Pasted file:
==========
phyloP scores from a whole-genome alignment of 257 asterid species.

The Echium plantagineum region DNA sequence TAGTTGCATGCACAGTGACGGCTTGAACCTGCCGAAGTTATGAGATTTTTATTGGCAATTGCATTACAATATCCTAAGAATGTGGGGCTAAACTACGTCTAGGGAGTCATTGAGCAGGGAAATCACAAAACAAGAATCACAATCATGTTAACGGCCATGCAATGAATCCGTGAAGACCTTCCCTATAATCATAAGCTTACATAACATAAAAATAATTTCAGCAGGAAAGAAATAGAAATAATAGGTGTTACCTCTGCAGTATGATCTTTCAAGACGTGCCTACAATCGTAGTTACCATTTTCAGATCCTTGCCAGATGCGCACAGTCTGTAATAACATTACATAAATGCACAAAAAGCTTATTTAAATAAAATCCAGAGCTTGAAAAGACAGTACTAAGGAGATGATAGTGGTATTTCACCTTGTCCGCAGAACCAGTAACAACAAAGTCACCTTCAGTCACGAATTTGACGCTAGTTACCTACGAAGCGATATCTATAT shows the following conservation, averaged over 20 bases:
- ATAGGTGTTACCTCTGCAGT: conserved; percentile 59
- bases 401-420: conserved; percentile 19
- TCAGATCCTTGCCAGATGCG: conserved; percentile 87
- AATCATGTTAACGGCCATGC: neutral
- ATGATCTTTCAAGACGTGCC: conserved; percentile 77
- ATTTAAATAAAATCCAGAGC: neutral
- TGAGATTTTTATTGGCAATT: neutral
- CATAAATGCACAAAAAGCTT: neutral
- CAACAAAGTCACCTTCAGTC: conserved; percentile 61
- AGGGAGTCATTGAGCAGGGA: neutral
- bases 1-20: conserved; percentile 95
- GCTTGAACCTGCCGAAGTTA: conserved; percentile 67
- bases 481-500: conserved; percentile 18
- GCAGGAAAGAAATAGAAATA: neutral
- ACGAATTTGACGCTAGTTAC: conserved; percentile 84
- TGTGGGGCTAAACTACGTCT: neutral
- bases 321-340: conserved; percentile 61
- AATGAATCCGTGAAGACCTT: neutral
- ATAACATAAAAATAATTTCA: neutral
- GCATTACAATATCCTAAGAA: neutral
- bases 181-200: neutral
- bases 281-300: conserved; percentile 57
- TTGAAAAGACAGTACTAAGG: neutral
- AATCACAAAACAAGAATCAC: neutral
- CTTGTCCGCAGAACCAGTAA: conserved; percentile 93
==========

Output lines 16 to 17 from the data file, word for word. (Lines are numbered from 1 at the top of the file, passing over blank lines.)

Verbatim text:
- GCAGGAAAGAAATAGAAATA: neutral
- ACGAATTTGACGCTAGTTAC: conserved; percentile 84